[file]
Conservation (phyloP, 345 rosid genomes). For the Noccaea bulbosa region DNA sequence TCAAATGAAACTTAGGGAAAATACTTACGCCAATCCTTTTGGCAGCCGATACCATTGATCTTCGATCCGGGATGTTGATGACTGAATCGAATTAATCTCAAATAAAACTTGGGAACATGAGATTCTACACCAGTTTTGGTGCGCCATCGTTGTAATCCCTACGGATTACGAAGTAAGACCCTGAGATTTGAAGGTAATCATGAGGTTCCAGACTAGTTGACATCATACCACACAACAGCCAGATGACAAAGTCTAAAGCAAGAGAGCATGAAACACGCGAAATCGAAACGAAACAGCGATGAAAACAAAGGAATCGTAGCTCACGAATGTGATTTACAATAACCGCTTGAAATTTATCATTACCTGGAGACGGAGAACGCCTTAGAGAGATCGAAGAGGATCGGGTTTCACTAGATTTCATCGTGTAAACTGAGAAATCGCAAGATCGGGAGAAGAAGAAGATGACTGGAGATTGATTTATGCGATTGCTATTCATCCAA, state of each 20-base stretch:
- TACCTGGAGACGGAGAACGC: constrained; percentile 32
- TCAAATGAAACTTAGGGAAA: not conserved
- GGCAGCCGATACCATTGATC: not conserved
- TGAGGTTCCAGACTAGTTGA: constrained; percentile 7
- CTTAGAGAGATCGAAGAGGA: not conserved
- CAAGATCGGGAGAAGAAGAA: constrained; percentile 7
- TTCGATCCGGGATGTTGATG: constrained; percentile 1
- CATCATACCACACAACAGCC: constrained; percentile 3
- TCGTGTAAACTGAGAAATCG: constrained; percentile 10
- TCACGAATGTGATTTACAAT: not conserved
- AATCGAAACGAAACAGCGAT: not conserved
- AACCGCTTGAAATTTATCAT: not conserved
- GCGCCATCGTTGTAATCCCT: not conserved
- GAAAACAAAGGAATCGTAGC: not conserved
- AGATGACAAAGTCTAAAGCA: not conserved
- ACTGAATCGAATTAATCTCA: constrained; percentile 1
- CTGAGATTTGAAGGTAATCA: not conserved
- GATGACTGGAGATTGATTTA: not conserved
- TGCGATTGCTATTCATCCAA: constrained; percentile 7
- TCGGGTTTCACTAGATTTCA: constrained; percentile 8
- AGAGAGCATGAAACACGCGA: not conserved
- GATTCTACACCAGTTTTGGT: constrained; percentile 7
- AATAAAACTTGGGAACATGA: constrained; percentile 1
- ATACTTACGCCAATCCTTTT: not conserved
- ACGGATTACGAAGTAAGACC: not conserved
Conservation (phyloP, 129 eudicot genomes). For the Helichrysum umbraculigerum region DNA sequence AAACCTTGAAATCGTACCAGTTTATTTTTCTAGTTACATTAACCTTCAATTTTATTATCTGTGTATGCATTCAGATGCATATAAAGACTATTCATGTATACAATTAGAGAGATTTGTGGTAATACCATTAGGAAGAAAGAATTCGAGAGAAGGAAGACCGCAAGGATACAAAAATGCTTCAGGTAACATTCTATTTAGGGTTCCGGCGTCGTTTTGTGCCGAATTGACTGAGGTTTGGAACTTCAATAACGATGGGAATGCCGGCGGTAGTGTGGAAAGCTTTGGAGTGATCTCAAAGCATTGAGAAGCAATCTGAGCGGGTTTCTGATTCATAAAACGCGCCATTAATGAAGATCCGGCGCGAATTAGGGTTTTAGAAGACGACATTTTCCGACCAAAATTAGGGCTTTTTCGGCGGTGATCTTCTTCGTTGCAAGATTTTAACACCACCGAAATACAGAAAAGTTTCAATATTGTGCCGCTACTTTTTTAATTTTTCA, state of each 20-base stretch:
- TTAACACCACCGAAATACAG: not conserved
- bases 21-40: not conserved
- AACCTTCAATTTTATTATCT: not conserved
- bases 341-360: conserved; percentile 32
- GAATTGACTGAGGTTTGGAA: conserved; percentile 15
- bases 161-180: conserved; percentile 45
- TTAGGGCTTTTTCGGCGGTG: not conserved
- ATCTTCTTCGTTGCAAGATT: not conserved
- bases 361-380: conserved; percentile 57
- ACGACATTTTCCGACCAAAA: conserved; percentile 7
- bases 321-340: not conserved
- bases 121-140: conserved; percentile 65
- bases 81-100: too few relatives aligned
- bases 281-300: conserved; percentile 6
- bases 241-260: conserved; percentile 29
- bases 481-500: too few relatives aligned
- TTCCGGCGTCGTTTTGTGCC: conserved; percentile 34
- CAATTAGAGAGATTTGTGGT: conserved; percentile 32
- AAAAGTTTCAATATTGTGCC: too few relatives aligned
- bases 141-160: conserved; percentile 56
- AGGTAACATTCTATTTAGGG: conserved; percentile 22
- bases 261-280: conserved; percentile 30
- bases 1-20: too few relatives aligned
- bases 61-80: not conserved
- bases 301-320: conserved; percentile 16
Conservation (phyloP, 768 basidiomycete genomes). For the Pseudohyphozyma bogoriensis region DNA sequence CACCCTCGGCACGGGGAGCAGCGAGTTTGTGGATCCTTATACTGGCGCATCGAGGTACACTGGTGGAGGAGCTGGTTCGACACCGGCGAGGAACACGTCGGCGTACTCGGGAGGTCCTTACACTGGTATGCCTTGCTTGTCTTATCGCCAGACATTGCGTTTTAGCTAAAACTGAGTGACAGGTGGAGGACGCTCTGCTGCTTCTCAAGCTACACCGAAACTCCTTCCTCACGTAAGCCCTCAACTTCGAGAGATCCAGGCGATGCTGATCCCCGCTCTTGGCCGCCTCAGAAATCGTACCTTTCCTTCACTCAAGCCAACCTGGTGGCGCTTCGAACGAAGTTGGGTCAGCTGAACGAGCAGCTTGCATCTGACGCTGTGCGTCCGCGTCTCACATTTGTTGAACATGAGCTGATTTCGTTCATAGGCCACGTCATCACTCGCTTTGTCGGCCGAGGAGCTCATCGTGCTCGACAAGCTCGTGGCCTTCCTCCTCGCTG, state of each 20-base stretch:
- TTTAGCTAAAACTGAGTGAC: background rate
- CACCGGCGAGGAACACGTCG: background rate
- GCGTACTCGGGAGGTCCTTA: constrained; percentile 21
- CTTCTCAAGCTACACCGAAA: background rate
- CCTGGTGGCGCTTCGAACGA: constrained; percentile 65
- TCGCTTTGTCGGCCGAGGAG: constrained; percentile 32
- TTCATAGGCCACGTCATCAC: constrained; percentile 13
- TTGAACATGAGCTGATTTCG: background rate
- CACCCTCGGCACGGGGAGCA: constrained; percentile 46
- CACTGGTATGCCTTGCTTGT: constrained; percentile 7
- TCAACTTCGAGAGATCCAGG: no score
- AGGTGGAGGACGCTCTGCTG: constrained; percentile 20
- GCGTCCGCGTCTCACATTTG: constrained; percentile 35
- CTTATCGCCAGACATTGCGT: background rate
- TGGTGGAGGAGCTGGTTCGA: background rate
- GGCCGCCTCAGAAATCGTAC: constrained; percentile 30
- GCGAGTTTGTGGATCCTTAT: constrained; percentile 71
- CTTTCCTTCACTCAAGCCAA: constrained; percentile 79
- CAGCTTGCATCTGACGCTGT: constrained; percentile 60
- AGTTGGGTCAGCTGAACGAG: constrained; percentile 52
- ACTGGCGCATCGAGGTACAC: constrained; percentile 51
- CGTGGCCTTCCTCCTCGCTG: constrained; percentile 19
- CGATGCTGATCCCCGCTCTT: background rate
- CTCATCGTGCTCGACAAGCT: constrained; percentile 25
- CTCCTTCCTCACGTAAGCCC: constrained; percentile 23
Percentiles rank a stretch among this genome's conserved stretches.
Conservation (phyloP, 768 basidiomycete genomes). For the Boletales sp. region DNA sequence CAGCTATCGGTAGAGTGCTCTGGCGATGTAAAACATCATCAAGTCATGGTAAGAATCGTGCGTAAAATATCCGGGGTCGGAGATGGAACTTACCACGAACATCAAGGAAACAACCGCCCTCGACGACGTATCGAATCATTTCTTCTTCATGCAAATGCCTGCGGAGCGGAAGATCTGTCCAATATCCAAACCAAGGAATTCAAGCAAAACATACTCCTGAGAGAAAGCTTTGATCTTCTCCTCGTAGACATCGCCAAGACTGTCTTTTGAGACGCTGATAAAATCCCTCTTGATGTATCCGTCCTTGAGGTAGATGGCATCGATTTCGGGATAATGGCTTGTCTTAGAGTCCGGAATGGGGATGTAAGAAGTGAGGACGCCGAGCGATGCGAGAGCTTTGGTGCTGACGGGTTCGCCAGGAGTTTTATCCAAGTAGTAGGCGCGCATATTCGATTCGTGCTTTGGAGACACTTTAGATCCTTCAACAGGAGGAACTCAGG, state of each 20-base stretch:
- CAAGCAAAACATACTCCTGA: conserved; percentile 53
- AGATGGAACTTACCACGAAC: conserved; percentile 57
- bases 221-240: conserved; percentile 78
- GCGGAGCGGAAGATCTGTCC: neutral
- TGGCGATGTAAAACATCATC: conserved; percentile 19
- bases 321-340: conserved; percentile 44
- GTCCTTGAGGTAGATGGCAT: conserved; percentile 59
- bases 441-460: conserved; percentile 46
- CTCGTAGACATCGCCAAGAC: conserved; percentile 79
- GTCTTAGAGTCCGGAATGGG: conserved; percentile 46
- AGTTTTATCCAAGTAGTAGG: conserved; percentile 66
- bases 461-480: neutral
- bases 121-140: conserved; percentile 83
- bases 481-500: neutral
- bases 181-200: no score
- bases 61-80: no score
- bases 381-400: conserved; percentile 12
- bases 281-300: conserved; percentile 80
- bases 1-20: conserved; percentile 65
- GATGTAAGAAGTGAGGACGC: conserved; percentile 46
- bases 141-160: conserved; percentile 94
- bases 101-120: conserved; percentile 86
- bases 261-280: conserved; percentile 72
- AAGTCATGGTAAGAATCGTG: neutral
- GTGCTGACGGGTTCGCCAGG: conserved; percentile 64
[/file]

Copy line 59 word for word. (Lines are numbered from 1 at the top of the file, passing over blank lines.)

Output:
- TCGCTTTGTCGGCCGAGGAG: constrained; percentile 32